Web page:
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Revitalizing Endangered Languages

Edited by Justyna Olko & Julia Sallabank

Revitalizing Endangered Languages "This guidebook provides ideas and strategies, as well as some background, to help with the effective revitalization of endangered languages. It covers a broad scope of themes including effective planning, benefits, wellbeing, economic aspects, attitudes and ideologies."



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Dissertation Information


Title: Spatial Prepositions in Modern Persian Add Dissertation
Author: Parviz Parsafar Update Dissertation
Email: click here to access email
Institution: Yale University, Department of Linguistics
Completed in: 1996
Linguistic Subfield(s): Applied Linguistics; Discourse Analysis; General Linguistics; Linguistic Theories; Morphology; Semantics; Syntax; Cognitive Science; Language Acquisition;
Subject Language(s): Persian, Iranian
Dari
Director(s): Laurence Horn
Stanley Insler
Gernot Windfuhr

Abstract: The main focus of this thesis on spatial prepositions in contemporary
standard colloquial Persian, but it may just as well be regarded as a study
of the prepositional system since its scope extends well beyond the spatial
domain. The analysis obtains observational and descriptive adequacy in
scrupulously reflecting the linguistic knowledge of the Farsi speakers and
provides a psychological view of the way the language user’s mind produces
and processes prepositions and prepositional phrases.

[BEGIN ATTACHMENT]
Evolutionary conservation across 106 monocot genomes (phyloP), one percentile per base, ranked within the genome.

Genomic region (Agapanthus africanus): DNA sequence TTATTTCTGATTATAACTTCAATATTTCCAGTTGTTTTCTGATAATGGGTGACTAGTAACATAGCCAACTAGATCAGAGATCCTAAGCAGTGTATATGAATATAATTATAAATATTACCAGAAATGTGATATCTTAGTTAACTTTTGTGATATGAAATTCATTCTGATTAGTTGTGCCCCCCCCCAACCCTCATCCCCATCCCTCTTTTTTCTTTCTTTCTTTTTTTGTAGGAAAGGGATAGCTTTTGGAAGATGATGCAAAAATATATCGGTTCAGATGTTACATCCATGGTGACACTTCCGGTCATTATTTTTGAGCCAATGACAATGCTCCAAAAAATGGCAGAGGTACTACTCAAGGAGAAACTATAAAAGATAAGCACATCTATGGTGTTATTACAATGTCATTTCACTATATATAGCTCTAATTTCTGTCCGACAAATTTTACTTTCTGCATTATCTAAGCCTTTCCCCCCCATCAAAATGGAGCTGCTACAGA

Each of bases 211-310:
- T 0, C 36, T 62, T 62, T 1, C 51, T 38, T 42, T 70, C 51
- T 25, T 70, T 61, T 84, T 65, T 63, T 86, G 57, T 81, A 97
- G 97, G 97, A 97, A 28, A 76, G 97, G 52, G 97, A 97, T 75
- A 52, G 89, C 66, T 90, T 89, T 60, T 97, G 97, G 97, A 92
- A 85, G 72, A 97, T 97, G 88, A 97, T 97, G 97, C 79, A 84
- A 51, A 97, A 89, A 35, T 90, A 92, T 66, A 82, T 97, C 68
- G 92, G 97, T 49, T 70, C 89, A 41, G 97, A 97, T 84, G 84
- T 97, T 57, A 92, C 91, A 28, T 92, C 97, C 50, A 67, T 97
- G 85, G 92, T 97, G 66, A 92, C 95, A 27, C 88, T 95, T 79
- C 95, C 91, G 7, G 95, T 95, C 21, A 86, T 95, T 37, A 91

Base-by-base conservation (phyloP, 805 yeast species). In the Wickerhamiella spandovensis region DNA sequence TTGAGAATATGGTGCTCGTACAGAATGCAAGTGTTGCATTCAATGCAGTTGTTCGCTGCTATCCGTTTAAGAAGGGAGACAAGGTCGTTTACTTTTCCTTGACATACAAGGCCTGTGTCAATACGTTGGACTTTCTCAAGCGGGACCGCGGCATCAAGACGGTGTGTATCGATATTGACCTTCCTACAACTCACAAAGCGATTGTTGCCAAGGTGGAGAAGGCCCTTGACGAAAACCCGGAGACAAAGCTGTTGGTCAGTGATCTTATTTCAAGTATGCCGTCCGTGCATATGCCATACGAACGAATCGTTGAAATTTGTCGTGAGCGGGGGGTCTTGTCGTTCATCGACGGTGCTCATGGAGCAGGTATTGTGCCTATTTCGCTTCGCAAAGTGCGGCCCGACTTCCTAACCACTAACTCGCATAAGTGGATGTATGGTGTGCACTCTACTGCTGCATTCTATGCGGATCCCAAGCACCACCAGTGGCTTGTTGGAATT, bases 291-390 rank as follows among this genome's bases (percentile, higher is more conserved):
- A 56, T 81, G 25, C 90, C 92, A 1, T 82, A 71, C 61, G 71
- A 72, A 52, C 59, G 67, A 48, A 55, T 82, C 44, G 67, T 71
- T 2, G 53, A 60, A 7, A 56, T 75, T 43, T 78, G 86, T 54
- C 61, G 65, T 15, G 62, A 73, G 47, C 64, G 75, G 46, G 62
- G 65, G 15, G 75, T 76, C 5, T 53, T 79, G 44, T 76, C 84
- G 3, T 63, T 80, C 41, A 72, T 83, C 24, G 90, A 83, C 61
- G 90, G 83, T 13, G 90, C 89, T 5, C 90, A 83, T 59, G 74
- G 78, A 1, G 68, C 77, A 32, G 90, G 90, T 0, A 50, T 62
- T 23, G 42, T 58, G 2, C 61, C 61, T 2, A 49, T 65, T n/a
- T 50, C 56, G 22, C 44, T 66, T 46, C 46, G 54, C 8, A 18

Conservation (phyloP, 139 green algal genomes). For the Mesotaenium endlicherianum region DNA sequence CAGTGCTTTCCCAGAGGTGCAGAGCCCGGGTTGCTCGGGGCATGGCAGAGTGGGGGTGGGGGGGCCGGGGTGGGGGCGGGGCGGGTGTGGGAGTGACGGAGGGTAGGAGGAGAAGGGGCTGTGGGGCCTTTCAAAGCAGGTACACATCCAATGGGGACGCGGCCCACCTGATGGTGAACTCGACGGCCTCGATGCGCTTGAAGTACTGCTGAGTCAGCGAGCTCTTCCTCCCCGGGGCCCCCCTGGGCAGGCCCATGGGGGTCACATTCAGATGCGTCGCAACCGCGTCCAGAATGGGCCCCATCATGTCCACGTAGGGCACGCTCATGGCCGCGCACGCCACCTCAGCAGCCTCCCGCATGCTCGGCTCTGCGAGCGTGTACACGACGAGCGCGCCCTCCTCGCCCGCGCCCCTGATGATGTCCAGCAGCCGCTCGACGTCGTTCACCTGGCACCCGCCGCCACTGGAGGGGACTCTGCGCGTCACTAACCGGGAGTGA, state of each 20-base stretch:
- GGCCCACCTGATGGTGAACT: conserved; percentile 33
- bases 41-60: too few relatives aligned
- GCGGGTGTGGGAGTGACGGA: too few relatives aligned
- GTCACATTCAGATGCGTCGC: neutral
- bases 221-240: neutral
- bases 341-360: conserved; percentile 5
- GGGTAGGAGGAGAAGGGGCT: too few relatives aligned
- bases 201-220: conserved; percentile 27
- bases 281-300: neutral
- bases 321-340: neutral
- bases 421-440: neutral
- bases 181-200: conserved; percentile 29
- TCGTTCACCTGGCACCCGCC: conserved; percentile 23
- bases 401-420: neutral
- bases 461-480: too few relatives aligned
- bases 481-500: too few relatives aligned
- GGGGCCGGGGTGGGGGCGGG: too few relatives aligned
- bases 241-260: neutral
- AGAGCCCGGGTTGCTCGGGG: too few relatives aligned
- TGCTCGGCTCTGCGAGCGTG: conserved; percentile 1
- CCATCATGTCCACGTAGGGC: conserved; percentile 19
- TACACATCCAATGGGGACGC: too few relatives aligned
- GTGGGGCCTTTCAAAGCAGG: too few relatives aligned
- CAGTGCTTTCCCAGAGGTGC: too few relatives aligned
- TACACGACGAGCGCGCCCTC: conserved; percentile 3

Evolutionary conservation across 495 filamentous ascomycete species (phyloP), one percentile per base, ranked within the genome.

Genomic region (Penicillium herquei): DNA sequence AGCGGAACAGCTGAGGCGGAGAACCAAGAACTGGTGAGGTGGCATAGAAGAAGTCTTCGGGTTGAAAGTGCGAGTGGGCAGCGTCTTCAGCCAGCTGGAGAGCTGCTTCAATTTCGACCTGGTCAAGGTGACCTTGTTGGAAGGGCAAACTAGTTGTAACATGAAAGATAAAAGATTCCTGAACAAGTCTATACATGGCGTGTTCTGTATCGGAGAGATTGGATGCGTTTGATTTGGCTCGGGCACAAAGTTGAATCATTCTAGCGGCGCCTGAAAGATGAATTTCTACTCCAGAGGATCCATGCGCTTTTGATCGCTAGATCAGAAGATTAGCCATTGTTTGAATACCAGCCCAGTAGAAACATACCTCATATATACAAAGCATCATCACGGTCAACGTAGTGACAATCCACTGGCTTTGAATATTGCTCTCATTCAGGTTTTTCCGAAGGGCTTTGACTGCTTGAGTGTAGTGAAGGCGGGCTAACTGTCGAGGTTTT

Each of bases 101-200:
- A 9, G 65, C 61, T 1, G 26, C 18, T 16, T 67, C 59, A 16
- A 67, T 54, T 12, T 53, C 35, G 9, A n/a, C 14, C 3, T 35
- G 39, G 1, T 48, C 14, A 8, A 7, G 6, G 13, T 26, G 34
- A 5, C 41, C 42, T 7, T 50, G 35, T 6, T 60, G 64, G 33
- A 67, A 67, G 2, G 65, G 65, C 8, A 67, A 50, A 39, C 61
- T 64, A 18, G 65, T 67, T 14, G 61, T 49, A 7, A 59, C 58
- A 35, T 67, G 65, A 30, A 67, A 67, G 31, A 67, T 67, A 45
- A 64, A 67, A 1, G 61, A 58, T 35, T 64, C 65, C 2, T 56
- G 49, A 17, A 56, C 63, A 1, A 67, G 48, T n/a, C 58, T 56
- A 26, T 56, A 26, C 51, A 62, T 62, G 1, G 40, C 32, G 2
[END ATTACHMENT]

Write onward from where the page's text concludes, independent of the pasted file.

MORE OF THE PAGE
Generative grammar, particularly its Extended Standard Theory, provides the
major theoretical framework upon which the present work is based. However,
it also draws heavily on the findings of logical, geometric, cognitive,
functional, and Space Grammar approaches to prepositions.

The thesis consists of three chapters. Chapter one deals with the syntax,
morphology, and semantics of the ubiquitous ezafe. It shows that ezafe,
whose host is always a [+N] constituent, is phonologically an enclitic
morpheme, syntactically an associative marker, and semantically void of any
features.

Chapter two explores the identity of prepositions. It questions the
empirical and functional validity of the existing definitions and shows
them to be inadequate and/or suffering from circularity. The bulk of such
vagueness lies in the functional similarities between prepositions and
conjunctions.

The contrasts between verbs and prepositions and between verbs and
conjunctions demonstrates a closer functional affinity between the former
than the latter two. A salient property is that a preposition is a category
that may take an object, but is not a verb. Finally a criteria definition
for prepositions is presented.

Chapter three is an extensive analysis of the semantics of prepositions.
After discussing the issues of polysemy, homonymy, ambiguity, and
non-specificity, it offers a survey of prepositions and justifies dividing
them into two distinct groups: true prepositions (TPs) and
pseudo-prepositions (SPs). The chapter examines the semantics of five
simple spatial TPs and thirty six simple spatial SPs.

This study of prepositional semantics has three significant
characteristics: it makes a distinction between the uses and senses of each
polysemous preposition. It precludes the proliferation of senses by
collapsing those which express a unified concept into more abstract
superschemas. And it demonstrates that logical and geometric analyses
cannot accurately describe spatial expressions unless they are accompanied
by functional descriptions stemming from the speakers’ knowledge of the world.